Dear Corruption Watch,
We read a lot about jobs for pals in the public service. Some of these are ‘acting appointments’ that seem to last forever. I have reason to believe that many are made to circumvent the full hiring process, which opens up these appointments to corruption. Are there limitations to the length of time someone can serve in an acting capacity?
You are right to be concerned about the abuse of acting appointments. Although it is no doubt necessary to have acting appointments from time to time, they can easily be abused in at least two ways.
First, as you suggest, they can be used to avoid a full hiring process in order to keep a friend in the position. The process necessary to appoint someone permanently is generally far more rigorous than the process needed to appoint someone in an acting position. Indeed, because acting appointments often have to be made urgently, there is sometimes no formal hiring process at all. A full hiring process could reveal that the person was unqualified for the job, or that there were far more-qualified people available. Appointing someone in an acting post and delaying filling the post permanently to keep that person in the position is a form of corruption. According to the Corruption Act, corruption involves giving any person “gratification” for illegal or dishonest reasons. And the act defines gratification to include “any office, status, honour [or] employment”.
Second, acting positions can be abused by keeping someone in that position because it is easier to remove them. In the public service it is not only difficult to appoint people permanently, but also to remove someone from a permanent position. Restrictions on removal are important to ensure some degree of independence and to prevent interference from political actors. Acting appointments often lack the same protection and can be made and withdrawn at the whim of the responsible officer.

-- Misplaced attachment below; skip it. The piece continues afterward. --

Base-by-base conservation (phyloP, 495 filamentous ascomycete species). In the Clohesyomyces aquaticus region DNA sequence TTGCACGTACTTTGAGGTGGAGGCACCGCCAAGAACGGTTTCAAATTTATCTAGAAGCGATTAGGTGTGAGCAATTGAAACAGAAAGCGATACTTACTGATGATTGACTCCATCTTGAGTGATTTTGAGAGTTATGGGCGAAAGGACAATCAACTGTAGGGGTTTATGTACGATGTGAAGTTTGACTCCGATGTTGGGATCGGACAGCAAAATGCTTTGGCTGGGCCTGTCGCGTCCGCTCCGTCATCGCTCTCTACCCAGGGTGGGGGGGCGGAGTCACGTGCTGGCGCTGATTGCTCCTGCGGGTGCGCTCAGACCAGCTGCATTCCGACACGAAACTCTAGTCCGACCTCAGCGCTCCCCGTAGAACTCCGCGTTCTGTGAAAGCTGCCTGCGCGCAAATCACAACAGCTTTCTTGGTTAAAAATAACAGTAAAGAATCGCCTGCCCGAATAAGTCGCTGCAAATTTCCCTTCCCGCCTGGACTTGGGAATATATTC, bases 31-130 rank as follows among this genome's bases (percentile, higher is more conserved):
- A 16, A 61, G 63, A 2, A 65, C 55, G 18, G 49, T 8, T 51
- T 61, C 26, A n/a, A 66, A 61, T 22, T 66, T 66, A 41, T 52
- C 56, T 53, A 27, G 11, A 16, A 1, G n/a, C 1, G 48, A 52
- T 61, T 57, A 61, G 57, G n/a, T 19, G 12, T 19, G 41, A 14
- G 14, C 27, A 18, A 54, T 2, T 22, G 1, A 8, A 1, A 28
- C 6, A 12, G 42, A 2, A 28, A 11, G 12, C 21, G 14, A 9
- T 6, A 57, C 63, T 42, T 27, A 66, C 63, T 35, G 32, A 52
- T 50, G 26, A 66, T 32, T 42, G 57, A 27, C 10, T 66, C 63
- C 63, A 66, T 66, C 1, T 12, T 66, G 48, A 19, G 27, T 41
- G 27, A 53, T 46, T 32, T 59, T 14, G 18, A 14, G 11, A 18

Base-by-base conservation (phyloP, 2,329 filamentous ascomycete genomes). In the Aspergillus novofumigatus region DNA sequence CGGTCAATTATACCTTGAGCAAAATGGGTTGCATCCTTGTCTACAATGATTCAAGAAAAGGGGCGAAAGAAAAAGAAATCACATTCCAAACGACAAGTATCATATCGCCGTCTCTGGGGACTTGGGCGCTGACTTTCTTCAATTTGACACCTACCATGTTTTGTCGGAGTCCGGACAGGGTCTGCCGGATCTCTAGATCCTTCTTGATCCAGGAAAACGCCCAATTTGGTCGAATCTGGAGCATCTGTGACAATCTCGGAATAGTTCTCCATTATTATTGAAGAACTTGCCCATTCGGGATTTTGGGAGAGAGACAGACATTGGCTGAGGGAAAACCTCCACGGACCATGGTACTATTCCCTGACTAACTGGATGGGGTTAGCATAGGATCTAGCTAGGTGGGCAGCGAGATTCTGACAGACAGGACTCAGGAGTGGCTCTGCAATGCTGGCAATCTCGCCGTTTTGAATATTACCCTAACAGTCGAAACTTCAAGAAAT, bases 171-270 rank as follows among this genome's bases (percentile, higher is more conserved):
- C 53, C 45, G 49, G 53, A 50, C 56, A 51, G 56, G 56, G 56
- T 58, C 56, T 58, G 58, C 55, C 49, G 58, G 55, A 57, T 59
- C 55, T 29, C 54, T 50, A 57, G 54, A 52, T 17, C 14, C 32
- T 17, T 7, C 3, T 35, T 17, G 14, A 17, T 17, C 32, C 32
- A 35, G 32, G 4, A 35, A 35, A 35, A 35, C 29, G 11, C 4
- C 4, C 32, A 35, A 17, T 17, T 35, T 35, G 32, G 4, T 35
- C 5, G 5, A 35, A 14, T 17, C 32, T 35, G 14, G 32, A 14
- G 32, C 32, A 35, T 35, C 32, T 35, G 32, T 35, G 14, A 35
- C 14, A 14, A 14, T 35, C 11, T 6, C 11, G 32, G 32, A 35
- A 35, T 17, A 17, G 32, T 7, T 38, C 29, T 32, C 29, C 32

The recent saga concerning the national director of public prosecutions is a good example. After Menzi Simelane was suspended as the national director at the end of 2011, President Jacob Zuma appointed Nomgcobo Jiba in an acting capacity. But when the Constitutional Court confirmed that Simelane had been illegally appointed in October 2012, the president still did not make a permanent appointment. It was only after he was taken to the Constitutional Court that he appointed the current permanent national director at the end of August 2013 — nearly a year after the post became vacant. In court papers, the president himself confirmed that an acting national director lacks the same structural protection — and therefore the same independence — as a permanent appointee.
Many statutes do limit the period that a person may serve in an acting position. The South African National Parks Act, for example, allows an acting CEO to serve for only six months.
Many other statutes place no limit on the length of time that a person may act for, but, importantly, the public service regulations do place a limitation on the period that a person can serve in an acting position, prescribing that an acting post cannot exceed 12 months.
The Senior Management Service Handbook also limits a manager acting as a head of department to six months.
There are no limits on the number of people that may be acting at any one time.
• This article was first published in Sunday Times: Business Times